History Books We Love Or Would Love To Read

I started tweeting this list, but umm…I have a book problem. It’s possible I’ve never met a history book I wouldn’t at least skim. And many that found their way home with me. I blame used bookstores like Powells, Afterwords, O’Gara & Wilson’s, & whatever stores I might wander into when I’m on vacation. And libraries. And reading apps. And…it’s me isn’t it? It’s me. This is an incomplete list because well…I really do have a lot of books in various formats. I was a book dragon in a former life.

The Souls of Black Folk  by W.E.B. Du Bois

Black Metropolis: A Study of Negro Life in a Northern City by St. Clair Drake and Horace R. Cayton

Making the Second Ghetto: Race and Housing in Chicago 1940-1960 by Arnold R. Hirsch

Creole New Orleans: Race and Americanization Paperback by Arnold R. Hirsch

Romanticism, Revolution, and the Afro-Creole Protest Tradition in Louisiana, 1718-1868 by Caryn Cosse Bell

The Half Has Never Been Told: Slavery and the Making of American Capitalism by Edward E. Baptist


American Apartheid: Segregation and the Making of the Underclass by Douglas S. Massey

A People’s History of the United States by Howard Zinn

Lies My Teacher Told Me: Everything Your American History Textbook Got Wrong by James W. Loewen

The Warmth of Other Suns by Isabel Wilkerson

At the Dark End of The Street: Black Women, Rape, and Resistance–A New History of the Civil Rights Movement from Rosa Parks to the Rise of Black Power by Danielle McGuire

Bury the Chains: Prophets and Rebels in the Fight to Free an Empire’s Slaves by Adam Hochschild

King Leopold’s Ghost: A Story of Greed, Terror, and Heroism in Colonial Africa by Adam Hochschild

Ella Baker and the Black Freedom Movement by Barbara Ransby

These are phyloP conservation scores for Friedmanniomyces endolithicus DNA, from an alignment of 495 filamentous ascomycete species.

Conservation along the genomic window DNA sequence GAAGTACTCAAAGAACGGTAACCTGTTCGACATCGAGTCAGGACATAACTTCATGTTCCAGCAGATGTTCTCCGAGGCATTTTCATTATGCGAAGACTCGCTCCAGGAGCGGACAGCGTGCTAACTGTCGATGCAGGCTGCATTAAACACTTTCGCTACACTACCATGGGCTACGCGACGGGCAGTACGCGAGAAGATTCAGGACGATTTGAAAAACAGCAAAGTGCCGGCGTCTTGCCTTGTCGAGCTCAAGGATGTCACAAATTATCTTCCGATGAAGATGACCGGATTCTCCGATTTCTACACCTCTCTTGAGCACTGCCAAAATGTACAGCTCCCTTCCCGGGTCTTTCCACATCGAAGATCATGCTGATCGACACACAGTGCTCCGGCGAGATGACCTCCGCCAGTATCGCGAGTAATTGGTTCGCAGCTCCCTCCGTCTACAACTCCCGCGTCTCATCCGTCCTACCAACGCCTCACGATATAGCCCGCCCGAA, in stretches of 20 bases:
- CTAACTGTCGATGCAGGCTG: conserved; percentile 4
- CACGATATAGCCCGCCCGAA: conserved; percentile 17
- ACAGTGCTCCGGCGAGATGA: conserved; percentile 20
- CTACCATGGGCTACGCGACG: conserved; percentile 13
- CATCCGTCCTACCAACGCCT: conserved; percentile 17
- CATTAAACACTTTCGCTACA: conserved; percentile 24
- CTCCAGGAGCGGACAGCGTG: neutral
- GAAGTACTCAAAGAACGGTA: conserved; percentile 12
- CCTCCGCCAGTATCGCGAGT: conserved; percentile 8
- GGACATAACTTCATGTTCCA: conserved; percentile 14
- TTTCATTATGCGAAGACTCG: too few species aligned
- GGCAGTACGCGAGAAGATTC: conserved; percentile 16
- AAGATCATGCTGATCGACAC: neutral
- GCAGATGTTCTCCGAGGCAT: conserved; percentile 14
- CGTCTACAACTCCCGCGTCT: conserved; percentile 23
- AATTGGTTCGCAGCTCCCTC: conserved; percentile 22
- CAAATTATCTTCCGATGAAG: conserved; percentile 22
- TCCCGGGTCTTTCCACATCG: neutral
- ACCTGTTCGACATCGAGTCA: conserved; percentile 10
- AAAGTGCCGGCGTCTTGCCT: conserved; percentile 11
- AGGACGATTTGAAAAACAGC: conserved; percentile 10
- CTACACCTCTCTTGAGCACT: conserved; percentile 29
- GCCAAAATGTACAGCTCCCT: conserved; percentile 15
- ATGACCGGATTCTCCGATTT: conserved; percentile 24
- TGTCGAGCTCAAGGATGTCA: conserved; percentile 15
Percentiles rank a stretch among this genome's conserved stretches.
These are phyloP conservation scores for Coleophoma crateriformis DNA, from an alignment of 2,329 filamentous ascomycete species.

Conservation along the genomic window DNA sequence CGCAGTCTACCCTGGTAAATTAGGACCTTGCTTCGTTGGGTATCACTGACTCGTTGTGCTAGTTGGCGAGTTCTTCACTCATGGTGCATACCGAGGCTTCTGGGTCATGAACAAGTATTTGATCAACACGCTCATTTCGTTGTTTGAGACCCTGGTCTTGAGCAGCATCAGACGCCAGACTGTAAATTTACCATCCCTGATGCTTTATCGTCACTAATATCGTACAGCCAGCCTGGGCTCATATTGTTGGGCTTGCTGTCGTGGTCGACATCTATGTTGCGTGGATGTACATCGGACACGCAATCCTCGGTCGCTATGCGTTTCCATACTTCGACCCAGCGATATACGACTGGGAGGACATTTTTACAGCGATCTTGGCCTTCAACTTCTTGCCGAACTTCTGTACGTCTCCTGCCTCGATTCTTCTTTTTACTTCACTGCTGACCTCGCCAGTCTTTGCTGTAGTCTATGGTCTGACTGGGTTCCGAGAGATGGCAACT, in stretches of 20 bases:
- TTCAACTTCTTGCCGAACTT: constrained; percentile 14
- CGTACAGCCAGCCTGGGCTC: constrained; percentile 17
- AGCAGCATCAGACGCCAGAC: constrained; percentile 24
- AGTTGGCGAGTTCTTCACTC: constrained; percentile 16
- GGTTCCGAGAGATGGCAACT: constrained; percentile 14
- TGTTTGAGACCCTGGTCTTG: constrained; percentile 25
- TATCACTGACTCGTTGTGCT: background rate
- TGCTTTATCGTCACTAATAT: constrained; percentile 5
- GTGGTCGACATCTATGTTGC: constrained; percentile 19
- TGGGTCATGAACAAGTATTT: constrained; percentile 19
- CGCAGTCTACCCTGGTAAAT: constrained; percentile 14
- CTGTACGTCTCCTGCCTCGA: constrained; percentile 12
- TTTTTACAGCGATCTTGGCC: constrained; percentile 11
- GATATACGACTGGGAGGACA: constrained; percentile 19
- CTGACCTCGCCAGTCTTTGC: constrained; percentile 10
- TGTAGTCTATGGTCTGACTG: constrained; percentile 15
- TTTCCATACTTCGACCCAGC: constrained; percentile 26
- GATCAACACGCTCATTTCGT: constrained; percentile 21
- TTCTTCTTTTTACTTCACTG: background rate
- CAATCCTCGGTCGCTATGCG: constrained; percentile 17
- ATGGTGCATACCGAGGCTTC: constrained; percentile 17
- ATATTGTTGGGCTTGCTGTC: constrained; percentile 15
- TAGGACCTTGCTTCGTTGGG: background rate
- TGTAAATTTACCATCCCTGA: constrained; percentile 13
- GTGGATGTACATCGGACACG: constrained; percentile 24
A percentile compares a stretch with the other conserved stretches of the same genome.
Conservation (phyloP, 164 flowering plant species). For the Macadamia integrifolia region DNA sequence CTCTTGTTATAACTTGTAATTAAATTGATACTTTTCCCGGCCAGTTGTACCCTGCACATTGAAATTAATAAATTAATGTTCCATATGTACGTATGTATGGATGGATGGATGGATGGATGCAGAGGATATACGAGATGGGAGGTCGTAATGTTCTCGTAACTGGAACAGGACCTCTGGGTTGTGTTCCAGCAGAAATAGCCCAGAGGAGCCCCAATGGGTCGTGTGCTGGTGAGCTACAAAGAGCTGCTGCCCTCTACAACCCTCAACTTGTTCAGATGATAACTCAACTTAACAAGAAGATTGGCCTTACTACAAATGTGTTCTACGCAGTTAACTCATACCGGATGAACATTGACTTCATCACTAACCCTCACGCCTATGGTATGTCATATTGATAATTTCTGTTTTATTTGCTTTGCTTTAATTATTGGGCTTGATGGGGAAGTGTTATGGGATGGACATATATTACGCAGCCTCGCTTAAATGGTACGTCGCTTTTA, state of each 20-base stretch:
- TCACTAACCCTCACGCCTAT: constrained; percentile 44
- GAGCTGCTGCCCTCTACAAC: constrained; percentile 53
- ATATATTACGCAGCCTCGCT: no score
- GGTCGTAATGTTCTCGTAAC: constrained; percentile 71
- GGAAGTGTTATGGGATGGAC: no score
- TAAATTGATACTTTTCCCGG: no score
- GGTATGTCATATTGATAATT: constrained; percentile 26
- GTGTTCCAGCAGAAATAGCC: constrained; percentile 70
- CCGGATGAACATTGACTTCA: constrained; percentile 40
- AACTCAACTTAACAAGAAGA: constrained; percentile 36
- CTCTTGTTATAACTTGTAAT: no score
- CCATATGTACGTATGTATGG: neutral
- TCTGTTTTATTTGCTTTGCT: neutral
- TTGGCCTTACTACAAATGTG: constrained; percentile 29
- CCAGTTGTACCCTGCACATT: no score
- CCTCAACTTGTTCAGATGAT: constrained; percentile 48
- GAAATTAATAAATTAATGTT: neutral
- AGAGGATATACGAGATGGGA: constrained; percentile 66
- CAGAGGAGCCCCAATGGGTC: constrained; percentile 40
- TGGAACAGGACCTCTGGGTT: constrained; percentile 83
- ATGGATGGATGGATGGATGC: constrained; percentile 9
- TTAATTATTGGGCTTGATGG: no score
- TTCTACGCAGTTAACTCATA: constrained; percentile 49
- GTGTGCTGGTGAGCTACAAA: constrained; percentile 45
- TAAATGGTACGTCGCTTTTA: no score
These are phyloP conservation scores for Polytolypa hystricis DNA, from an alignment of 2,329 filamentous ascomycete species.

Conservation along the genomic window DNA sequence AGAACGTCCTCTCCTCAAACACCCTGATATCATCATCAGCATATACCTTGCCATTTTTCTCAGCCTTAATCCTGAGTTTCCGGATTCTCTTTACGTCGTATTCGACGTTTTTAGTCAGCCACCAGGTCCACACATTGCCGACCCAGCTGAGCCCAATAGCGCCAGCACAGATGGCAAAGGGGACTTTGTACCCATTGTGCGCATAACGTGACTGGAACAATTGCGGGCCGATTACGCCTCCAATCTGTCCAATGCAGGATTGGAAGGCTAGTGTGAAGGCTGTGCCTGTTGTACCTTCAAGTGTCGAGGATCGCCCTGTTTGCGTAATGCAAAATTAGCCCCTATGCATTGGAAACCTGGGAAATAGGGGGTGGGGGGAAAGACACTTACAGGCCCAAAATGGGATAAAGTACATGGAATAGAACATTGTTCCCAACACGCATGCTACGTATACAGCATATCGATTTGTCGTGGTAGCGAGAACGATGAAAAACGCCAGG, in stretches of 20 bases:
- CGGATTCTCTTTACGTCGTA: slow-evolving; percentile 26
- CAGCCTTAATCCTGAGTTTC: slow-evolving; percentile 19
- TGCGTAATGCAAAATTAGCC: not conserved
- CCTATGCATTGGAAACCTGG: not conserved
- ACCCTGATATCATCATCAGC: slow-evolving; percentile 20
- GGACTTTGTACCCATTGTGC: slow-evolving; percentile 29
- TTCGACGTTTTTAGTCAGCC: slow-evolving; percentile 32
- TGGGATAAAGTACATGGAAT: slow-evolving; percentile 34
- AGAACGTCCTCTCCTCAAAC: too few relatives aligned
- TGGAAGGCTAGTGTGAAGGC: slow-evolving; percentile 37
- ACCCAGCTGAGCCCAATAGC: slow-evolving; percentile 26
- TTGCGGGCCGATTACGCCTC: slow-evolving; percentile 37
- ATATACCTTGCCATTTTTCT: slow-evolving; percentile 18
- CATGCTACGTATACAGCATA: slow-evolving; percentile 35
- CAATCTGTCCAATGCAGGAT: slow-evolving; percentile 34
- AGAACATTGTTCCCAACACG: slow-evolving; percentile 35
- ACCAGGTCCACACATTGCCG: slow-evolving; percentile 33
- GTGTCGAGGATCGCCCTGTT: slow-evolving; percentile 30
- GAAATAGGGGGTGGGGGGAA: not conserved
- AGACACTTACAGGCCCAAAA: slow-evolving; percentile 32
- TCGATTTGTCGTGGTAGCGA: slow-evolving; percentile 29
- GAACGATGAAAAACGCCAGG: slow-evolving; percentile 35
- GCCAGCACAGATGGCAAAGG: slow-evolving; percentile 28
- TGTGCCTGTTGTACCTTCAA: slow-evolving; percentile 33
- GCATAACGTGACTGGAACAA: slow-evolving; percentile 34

For Freedom’s Sake: The Life of Fannie Lou Hamer by Chana Kai Lee

Assata: An Autobiography by Assata Shakur

The New Jim Crow: Mass Incarceration in the Age of Colorblindness by Michelle Alexander

Blues Legacies and Black Feminism: Gertrude Ma Rainey, Bessie Smith, and Billie Holiday by Angela Y. Davis

Afro-Latin America, 1800-2000 by George Reid Andrews

The Mis-Education of the Negro by Carter Godwin Woodson

The White Scourge: Mexicans, Blacks, and Poor Whites in Texas Cotton Culture by Neil Foley

In my defense my focus in undergrad was Afro American history & it sparked an interest in other histories that has maybe led my wallet astray some times. Maybe. What books do you think I should be reading? What histories fascinate you?


  1. Shane Thomas · February 10, 2015

    In terms of potential recommendations, allow me to throw the following into the ring:

    – Claudia Jones: A Life in Exile
    – Blackamoores: Africans in Tudor England, Their Presence, Status and Origins
    – The Speech
    – They Called us Brigands: The Saga of St. Lucia’s Freedom Fighters
    – Germany’s Black Holocaust: 1890-1945: Details Never Before Revealed
    – How Europe Underdeveloped Africa

  2. Jane Lorraine · February 11, 2015

    My favorite books discuss feminism, hair, and skin color:
    – Hair Story: Untangling the Roots of Black Hair in America, Byrd & Tharps
    – The Color Complex: The Politics of Skin Color in a New Millennium, Russell-Cole, Wilson, & Hall
    – Sister Citizen, Melissa Harris-Perry
    I love your list as well!

  3. nicolewillson · February 11, 2015

    If you like Hirsch and Bell, I strongly encourage you to check out some histories of the Haitian Revolution – CLR James’s The Black Jacobins is seminal, but I also love Laurent Dubois’s Haiti: The Aftershocks of History and Joan Dayan’s Haiti, History and the Gods.

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